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Marian Wright Edelman of Child Watch
Published: 06 September 2006

"We accomplished the removal of the wall, the curtain of fear in Mississippi for African Americans demanding their rights. We eliminated the isolation of African Americans from the political process. I believe that Mississippi now has the highest number of African American elected officials in the nation. We laid the groundwork for that. We really were the true Democratic Party."
Those were the words of pioneering civil rights activist Victoria Jackson Gray Adams, who passed away on Aug. 12. Victoria Gray, as I knew her from my early civil rights lawyer days in Mississippi, was one of the founders of the integrated Mississippi Freedom Democratic Party, which mounted a historic challenge to the all-White official Mississippi state delegation at the 1964 Democratic National Convention.
Earlier that year, she became the first woman from Mississippi to run for the United States Senate. As she said, her brave actions helped break down barriers of fear and tradition and change the political process in Mississippi and the rest of the nation.
Victoria Gray Adams was born in 1926 in Palmers Crossing, Miss., a Black community that is now part of Hattiesburg. As a child growing up in the 1930s and 1940s, she had plenty of personal experience with segregation. After graduating from high school in 1945, she enrolled at Wilberforce University in Ohio, but had to return home after a year when tuition money ran out. She started a family and became a successful businesswoman, selling cosmetics door-to-door.
When civil rights workers first came to Hattiesburg, many Black churches and families were afraid to welcome them, but Adams stood up and was instrumental in helping house the workers and making sure her church would allow them to hold meetings there. The workers immediately saw and appreciated her leadership in the community and urged her to become an active participant.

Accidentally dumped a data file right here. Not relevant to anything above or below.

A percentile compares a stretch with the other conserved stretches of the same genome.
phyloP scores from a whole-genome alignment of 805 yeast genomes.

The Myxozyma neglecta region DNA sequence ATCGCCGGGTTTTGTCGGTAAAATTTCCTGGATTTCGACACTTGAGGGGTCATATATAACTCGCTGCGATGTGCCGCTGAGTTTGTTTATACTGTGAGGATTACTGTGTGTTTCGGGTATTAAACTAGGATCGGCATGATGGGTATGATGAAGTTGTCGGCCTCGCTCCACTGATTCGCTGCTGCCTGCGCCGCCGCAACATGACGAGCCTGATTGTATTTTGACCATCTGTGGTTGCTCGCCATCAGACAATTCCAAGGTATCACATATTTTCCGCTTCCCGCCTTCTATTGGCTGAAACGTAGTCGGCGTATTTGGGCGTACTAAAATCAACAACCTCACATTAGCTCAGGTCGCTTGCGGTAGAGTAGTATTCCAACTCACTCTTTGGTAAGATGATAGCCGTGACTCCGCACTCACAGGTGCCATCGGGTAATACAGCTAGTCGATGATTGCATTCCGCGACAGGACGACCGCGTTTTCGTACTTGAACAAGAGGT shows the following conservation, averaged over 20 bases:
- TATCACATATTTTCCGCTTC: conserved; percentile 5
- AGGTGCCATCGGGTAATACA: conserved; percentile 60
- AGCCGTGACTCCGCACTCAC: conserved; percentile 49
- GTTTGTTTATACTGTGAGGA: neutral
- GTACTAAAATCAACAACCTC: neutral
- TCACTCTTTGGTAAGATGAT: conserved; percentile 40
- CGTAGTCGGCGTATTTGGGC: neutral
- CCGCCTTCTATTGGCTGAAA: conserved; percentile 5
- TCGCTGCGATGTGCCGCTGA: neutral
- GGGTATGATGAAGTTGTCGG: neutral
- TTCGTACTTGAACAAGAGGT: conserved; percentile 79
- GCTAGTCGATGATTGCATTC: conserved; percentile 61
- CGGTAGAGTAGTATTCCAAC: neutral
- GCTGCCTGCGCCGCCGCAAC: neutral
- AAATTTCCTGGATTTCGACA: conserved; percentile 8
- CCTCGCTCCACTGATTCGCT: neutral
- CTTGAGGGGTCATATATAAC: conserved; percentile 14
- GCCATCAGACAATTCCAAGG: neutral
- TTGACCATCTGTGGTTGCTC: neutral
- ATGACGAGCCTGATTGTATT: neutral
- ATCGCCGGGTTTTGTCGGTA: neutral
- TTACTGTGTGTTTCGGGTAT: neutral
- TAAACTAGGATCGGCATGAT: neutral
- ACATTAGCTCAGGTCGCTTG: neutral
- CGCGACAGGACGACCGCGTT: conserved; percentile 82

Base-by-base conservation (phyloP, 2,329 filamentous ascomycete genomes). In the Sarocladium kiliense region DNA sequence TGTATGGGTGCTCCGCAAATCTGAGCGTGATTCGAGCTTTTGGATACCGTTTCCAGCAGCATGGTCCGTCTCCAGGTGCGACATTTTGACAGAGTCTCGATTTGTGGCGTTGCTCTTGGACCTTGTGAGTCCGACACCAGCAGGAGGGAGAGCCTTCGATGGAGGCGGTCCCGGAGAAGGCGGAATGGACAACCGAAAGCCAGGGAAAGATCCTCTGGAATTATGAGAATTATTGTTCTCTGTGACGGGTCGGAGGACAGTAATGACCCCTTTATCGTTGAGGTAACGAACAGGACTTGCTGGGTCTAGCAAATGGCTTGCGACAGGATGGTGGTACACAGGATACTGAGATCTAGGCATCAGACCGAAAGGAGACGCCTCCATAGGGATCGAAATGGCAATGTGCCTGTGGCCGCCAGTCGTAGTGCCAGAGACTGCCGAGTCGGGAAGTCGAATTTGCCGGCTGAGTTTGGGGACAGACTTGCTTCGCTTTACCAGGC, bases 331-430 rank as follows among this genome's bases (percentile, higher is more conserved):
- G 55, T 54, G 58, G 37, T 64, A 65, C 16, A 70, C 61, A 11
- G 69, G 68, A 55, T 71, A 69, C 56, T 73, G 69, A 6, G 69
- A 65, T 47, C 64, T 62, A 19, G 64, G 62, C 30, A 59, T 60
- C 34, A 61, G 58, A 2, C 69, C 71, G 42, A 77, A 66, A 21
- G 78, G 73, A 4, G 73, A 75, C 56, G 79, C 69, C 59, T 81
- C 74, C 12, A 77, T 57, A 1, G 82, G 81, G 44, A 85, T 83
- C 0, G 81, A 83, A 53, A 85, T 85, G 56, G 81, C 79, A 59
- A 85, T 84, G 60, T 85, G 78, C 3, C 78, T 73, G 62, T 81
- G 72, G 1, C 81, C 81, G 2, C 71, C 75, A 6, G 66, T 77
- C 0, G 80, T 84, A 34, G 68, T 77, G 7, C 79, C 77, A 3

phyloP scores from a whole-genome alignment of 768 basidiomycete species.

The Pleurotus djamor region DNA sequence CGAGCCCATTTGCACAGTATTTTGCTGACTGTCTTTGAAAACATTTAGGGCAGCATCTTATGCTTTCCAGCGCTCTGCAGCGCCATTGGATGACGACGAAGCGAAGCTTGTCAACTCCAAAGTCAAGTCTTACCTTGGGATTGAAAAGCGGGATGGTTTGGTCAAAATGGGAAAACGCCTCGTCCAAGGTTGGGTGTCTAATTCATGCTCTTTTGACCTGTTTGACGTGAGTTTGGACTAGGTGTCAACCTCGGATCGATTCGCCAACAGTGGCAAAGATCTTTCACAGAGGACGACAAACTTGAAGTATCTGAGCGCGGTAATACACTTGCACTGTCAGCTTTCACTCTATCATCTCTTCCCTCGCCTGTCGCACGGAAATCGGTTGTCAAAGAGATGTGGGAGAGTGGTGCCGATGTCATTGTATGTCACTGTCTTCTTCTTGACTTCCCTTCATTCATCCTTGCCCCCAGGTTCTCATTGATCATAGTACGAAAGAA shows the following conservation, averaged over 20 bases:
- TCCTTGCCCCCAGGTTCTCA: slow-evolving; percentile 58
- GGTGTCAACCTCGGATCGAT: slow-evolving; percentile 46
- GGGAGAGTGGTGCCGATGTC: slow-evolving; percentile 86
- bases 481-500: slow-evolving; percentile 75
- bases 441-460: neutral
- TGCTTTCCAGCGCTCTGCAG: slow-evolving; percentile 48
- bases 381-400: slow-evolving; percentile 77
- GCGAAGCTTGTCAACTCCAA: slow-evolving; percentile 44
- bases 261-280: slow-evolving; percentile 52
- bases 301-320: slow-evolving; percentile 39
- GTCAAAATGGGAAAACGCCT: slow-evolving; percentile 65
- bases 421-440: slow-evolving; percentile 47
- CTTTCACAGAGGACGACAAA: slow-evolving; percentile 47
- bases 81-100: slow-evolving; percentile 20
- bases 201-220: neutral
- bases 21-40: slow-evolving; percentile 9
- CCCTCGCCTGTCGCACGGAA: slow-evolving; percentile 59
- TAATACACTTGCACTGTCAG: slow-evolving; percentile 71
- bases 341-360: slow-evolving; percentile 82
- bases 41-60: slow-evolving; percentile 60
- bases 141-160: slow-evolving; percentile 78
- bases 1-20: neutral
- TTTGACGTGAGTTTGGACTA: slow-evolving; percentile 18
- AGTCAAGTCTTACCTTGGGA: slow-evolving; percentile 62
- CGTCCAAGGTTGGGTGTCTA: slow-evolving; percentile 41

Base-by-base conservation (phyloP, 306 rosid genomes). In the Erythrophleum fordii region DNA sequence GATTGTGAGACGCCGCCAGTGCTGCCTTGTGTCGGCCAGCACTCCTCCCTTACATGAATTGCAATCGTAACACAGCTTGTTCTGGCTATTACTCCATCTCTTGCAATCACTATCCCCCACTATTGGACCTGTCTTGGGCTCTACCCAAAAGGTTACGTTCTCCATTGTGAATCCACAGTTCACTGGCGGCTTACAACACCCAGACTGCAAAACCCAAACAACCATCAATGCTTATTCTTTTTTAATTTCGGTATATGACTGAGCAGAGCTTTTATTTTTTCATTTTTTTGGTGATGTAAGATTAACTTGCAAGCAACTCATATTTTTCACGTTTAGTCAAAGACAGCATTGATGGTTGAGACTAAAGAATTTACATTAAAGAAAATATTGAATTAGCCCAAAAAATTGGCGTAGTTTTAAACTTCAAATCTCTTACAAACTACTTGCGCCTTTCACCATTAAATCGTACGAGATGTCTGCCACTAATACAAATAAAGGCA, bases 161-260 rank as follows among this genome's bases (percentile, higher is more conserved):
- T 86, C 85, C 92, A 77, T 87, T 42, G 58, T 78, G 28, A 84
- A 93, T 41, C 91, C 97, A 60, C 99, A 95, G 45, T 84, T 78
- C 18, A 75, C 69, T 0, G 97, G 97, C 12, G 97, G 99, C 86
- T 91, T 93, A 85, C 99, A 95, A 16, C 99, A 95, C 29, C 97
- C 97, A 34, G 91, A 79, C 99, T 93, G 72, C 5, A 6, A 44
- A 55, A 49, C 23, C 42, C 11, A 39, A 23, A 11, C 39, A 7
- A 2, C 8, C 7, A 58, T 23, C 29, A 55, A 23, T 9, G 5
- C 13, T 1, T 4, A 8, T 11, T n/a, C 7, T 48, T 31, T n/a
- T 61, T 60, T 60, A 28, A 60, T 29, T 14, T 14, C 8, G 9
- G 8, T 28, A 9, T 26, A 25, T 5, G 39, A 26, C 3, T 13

She became one of the first people from her area to attend the citizenship schools run by the late, great Septima Clark, which trained people to return home and engage in voter education and registration in their own communities. Gray later remembered her first experiences quietly teaching night-time "literacy classes," which also served as citizenship and voter education classes, to a small group of fellow Blacks.
"At the end of every class period, we would sing, 'We shall overcome, we shall overcome, someday,' " she recalled. "So we were doing that ritual, and I remember saying to myself, 'You've got to be kidding. You have got to be kidding. What on earth is this group going to overcome?' I never forgot that, because Hattiesburg had one of the most vibrant citizen movements of that time. And it grew, to a large extent, from that little band of people."
As a founding member of the Mississippi Freedom Democratic Party, she ignored the potential danger to her own safety when she agreed to be the party's candidate to challenge powerful segregationist John Stennis for his Senate seat in 1964. The Mississippi Freedom Democratic Party's next step was to challenge its state's segregated delegation to the 1964 Democratic National Convention.
The party members' attempt to be seated brought them national attention and sympathy, as thousands of Americans watched the television coverage of party Vice Chair Fannie Lou Hamer's legendary testimony explaining their cause. The party's actions changed the way states could choose their delegations for good.
Victoria Gray Adams never wavered in her struggle to transform our nation for the better. She also never stopped reminding others that the need for workers is still strong. As she said in an interview a few years ago, "People talk about marches, and the marches were important, they played a tremendous role.
"But where did those marches come from? What precipitated it? Where did people get the courage after 100 years to rise up and begin to do that, knowing full well that they were taking their lives in their hands? Even though you might have seen thousands of people out there marching, that whole thing started somewhere, with somebody."
Victoria Gray Adams took the bold step of choosing to be one of those somebodies. Her example is a strong reminder to the rest of us, in the post-Katrina era, that choosing to be a somebody for justice is as crucial as ever.

Marian Wright Edelman is president and founder of the Children's Defense Fund.

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